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Oftentimes a child's deafness can be as disconcerting to the uninformed adult as it is debilitating to the deaf child. Yet parents, students, and teachers who try to inform themselves find doing so difficult: the issues are emotional and too often have been the subject of clashes among professional and lay people. In this comprehensive study, Professor Meadow provides a rational, informed, and balanced approach. Individual chapters survey the central work done on the linguistic, cognitive, social, and psychological effects of profound deafness in children and offer practical discussions with abundant concrete examples. The result is a book that provides a context for understanding research in childhood deafness and ways to apply its findings. Of particular interest to professionals who work with deaf children, the concluding chapter analyzes unresolved matters of policy. These include: oral-only versus oral-visual communication; recommended forms of visual communication; residential verses day school education; the benefits and liabilities of mainstreaming; the treatment of minority, multiply handicapped, and gifted deaf children; and the role of deaf adults in the socialization of deaf children.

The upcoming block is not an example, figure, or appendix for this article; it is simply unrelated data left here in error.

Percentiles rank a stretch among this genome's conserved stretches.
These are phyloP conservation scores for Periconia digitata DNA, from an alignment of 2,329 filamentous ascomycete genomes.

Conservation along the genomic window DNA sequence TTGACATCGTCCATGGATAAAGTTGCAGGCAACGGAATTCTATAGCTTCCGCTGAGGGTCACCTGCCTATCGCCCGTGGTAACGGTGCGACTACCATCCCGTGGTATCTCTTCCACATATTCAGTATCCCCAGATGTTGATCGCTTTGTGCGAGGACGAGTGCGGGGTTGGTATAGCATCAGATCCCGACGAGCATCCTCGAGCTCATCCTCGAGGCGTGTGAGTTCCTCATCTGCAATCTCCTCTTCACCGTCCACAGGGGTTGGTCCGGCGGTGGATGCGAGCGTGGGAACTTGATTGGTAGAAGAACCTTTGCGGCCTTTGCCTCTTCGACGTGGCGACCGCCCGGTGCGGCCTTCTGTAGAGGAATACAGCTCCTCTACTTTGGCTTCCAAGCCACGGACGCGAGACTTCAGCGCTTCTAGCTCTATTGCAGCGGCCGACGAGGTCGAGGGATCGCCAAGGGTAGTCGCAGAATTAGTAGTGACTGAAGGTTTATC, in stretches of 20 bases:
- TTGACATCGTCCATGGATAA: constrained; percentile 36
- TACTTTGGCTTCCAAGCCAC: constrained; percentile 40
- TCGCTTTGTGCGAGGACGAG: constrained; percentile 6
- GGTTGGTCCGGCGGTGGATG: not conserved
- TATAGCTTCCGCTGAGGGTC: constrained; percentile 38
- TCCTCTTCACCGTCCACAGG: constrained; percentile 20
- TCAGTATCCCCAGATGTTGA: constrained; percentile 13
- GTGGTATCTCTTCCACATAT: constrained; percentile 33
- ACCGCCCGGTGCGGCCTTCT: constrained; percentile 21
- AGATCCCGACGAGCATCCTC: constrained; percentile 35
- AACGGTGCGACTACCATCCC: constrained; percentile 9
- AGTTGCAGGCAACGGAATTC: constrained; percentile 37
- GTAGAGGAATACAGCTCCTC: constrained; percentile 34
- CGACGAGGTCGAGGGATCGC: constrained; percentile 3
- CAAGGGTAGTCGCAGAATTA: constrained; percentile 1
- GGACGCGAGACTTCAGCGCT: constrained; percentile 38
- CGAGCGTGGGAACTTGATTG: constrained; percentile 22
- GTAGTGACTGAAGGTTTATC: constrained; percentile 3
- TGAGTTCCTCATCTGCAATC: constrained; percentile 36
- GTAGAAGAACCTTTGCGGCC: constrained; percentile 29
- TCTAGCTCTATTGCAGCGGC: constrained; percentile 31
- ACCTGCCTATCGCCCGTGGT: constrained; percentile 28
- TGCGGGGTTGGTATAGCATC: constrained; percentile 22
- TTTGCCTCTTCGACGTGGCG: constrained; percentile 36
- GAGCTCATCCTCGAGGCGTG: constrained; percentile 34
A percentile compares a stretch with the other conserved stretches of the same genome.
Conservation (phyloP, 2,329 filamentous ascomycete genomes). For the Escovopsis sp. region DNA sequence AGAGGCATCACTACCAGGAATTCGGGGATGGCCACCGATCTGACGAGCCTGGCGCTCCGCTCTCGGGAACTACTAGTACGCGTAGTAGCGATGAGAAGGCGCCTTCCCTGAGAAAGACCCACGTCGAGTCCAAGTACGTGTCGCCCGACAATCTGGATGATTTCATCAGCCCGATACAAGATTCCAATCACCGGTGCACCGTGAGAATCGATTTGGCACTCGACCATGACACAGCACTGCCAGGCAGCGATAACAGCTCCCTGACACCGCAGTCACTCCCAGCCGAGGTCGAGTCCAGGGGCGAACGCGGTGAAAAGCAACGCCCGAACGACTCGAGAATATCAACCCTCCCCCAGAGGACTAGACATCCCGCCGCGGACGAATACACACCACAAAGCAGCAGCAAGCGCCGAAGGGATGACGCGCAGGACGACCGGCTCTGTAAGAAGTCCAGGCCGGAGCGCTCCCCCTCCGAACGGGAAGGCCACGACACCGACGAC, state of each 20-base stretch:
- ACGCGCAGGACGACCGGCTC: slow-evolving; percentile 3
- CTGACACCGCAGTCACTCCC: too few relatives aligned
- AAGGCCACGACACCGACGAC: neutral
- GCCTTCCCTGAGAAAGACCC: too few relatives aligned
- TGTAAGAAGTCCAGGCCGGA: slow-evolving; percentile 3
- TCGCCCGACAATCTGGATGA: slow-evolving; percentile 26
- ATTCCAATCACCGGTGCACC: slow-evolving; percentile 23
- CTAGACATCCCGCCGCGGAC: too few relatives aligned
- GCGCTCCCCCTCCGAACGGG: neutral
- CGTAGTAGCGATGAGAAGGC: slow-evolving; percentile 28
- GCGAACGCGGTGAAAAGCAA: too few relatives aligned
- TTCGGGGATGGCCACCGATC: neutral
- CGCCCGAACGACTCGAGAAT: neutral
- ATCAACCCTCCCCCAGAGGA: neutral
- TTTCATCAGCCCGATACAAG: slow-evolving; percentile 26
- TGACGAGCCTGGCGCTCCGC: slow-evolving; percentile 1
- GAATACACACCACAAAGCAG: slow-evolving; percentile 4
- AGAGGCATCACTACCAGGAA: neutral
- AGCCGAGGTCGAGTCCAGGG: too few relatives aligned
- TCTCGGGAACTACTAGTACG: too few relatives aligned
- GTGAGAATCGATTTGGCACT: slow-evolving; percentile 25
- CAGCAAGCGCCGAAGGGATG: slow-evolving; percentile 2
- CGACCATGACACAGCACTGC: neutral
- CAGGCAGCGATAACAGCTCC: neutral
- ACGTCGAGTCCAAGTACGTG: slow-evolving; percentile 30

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Book Description University of California Press, 1980. Hardcover. Condition: New. Brand New!. Seller Inventory # VIB0520028198
Book Description University of California Press, 1980. Hardcover. Condition: New. Seller Inventory # DADAX0520028198
Book Description Condition: New. New. Seller Inventory # STR-0520028198